I’m really sensitive to light quality and tonal value. Artificial lights such as florescent bulbs physically drain me to the point of nausea and headaches. While it’s a negative trait in my daily life, it’s a huge asset in my photography. I have both a physical and emotional reaction. Having said that, I still shoot in many situations where the light is not ideal. I’m often at the mercy of my family’s schedule so I make due. In a perfect world I would shoot the majority of my work in the early morning when the light is soft and the roads are empty.
I am blown away by the amount of talent pouring out of the photography community. It’s unbelievable. Recently there has been a lot of focus on the age of the photographer, especially teenagers. While it’s exciting to watch people discover their talent so young I worry that we are boxing them in by defining them by their age. Also, some of the older emerging artists have expressed feeling left out of the conversation.
This along with the internet culture is not helpful in letting our work mature. The publish button is too accessible. This is something I struggle with and am working to remedy in my own work. I’m not sure if I’ll ever find a balance.
When I lived on the West Coast finding places to shoot was easy. Where I live now I have to dig a little deeper. Finding historical or cultural context makes the scene come alive in my mind. A list of things I have or plan to research in my area are nuclear waste, Native American culture, Huckleberry Finn, and learning the names of native trees. If I can keep my curiosity alive I always seem find a new place or idea to shoot. Sooner or later something clicks. I spend a ridiculous amount of time on Google maps.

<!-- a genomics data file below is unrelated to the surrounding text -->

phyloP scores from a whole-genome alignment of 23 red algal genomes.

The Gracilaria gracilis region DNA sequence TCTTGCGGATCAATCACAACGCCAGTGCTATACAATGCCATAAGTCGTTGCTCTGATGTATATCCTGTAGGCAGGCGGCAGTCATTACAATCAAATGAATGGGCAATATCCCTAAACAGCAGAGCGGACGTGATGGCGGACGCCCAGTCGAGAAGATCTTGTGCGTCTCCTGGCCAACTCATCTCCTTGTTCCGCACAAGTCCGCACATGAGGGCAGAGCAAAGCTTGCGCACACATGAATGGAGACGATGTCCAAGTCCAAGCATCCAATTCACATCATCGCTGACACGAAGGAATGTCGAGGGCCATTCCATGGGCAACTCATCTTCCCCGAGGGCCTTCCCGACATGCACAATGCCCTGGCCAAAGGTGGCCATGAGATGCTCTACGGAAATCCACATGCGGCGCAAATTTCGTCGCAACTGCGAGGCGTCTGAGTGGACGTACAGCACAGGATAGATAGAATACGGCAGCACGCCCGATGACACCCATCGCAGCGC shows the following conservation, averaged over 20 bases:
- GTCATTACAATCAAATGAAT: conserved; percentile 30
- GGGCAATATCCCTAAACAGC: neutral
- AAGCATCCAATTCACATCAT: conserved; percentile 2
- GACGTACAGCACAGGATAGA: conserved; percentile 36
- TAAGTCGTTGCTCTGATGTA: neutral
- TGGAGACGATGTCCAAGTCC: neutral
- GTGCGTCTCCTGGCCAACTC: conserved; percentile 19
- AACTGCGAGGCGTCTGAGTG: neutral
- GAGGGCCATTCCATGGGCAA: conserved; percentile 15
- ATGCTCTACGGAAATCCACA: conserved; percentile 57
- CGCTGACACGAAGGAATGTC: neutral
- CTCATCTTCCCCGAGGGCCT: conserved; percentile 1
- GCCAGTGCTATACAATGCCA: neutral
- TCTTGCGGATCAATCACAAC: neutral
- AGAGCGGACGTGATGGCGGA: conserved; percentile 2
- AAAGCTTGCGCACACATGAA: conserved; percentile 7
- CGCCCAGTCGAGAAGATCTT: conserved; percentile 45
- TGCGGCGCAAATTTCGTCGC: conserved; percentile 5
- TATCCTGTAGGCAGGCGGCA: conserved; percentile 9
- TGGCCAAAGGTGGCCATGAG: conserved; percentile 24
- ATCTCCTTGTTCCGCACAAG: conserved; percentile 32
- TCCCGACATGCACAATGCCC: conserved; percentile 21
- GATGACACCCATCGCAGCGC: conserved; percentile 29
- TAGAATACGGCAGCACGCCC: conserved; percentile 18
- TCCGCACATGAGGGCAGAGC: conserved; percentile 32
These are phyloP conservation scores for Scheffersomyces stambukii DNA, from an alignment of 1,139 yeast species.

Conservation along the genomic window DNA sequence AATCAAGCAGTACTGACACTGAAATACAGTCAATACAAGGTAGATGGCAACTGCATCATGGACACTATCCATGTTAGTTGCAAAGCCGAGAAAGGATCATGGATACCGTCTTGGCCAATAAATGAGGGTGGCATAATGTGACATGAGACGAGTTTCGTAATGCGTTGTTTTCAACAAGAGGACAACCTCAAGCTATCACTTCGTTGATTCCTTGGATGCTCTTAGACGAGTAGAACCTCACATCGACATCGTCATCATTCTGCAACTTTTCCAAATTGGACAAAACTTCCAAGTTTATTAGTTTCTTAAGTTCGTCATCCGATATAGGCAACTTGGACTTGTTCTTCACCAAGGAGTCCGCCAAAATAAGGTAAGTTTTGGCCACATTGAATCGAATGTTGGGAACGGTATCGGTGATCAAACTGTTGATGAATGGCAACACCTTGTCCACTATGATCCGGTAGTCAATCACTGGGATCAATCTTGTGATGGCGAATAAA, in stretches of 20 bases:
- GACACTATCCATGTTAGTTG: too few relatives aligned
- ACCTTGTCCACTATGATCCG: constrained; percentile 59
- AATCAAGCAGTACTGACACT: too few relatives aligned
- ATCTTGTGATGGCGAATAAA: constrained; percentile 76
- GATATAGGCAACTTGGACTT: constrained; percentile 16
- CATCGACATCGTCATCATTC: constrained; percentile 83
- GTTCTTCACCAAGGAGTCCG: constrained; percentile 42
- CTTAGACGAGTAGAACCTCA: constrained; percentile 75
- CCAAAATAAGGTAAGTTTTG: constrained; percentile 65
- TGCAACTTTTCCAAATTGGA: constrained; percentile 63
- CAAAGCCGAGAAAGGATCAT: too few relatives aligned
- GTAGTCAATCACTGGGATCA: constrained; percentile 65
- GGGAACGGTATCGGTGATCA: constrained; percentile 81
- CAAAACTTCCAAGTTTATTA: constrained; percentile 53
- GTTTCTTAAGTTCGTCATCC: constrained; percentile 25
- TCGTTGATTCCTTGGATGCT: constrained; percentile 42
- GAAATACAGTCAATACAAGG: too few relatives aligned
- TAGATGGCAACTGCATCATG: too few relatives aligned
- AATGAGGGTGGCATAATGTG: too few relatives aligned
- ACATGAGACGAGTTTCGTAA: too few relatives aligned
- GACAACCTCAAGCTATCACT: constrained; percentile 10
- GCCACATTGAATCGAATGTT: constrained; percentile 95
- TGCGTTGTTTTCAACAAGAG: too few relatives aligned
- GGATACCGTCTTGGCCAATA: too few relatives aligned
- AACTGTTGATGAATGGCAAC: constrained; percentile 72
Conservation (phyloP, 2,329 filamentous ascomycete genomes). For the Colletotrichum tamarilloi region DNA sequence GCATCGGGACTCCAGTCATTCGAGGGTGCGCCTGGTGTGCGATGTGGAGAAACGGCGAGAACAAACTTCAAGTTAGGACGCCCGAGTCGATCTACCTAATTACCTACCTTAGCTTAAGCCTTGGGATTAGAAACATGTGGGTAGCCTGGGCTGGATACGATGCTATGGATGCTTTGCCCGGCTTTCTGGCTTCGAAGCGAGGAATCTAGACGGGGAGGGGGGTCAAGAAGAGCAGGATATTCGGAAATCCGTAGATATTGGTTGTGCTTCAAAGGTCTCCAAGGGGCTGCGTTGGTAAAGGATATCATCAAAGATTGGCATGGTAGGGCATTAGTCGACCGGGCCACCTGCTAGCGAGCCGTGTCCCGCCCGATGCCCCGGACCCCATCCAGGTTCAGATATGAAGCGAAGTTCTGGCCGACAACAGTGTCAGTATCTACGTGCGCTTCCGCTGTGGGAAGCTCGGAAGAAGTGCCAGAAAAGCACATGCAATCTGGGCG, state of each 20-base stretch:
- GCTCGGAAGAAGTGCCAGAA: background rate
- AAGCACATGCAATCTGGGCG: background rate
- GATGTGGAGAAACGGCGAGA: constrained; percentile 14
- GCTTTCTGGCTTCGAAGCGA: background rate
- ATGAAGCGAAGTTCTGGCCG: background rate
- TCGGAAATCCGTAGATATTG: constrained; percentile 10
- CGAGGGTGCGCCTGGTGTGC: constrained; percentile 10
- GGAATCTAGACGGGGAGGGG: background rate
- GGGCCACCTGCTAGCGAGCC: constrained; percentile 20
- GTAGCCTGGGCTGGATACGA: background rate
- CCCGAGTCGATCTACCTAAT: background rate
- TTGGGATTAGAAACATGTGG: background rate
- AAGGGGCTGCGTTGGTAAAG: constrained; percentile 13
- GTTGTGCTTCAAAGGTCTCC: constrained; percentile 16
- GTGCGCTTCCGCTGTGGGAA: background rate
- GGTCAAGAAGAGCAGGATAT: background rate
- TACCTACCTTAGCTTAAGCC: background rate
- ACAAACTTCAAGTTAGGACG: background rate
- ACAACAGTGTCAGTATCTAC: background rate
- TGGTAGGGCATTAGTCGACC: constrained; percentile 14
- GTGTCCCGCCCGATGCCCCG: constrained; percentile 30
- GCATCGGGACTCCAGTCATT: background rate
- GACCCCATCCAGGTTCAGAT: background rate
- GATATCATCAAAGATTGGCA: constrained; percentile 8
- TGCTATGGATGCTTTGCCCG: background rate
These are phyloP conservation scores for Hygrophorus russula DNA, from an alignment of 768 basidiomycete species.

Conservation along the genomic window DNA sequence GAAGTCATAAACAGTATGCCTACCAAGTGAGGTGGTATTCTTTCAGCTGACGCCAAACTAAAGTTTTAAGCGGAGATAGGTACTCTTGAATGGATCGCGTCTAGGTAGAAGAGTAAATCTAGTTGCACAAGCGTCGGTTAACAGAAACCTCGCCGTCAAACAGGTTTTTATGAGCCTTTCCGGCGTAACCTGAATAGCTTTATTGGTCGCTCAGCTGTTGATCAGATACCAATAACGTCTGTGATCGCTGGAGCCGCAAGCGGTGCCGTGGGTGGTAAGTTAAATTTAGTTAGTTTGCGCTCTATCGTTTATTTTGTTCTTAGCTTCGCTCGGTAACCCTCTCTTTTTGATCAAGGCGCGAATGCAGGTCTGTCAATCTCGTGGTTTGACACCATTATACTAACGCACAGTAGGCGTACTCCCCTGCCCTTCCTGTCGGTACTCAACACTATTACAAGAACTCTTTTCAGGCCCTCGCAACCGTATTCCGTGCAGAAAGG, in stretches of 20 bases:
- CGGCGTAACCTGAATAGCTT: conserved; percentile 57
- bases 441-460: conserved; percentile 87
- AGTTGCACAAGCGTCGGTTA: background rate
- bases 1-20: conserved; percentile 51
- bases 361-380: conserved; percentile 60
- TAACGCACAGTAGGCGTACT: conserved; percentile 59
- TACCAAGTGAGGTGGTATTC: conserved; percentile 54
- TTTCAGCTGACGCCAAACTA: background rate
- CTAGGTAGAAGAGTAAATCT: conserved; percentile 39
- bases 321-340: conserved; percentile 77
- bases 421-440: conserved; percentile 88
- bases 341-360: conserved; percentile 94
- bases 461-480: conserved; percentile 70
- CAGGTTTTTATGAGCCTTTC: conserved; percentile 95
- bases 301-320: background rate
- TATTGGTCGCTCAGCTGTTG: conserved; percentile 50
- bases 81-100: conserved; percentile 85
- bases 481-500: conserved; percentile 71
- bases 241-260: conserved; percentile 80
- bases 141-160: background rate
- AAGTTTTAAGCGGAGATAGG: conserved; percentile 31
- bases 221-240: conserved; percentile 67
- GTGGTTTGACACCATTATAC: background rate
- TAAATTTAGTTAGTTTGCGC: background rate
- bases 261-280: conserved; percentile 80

Right now I’m focused on defining my style and living fully in the moment. I’m less concerned with monetizing my work. I’m investing my creative energies in art as a lifestyle while my kids are young. It has to be of value to my whole family. If it doesn’t make me a better mother and spouse it’s not worth it.
In the future I would like to work on long term intimate projects or anything with a sense of outdoor adventure. A dream project would be to backpack Northern California’s Lost Coast. Even better if I could document a surf trip at that location. I love surf culture.
I’ve particularly been inspired by writers writing about their craft. It’s just far enough removed from photography to give a clarity of concept in my mind. I’m more concerned with a narrative or feeling in an image than technical perfection. I recently read “Bird by Bird” by Anne Lamott, and found it inspiring.
How do you keep yourself motivated?
I’m a worker by nature. If I approach photography as work rather than a hobby it energizes me. I create small goals I can reach a sense of completion with to mentally propel me forward. Blogging helps in this matter. It gives a finality to an idea so I can move on to the next.
Yes! Don’t forget to live. Photography isn’t life, it’s just a tool. The moment photography becomes your absolute everything is the moment you have nothing useful to say to the world. I love this quote by Albert Einstein, “It would be a sad situation if the wrapper were better than the meat wrapped inside it.”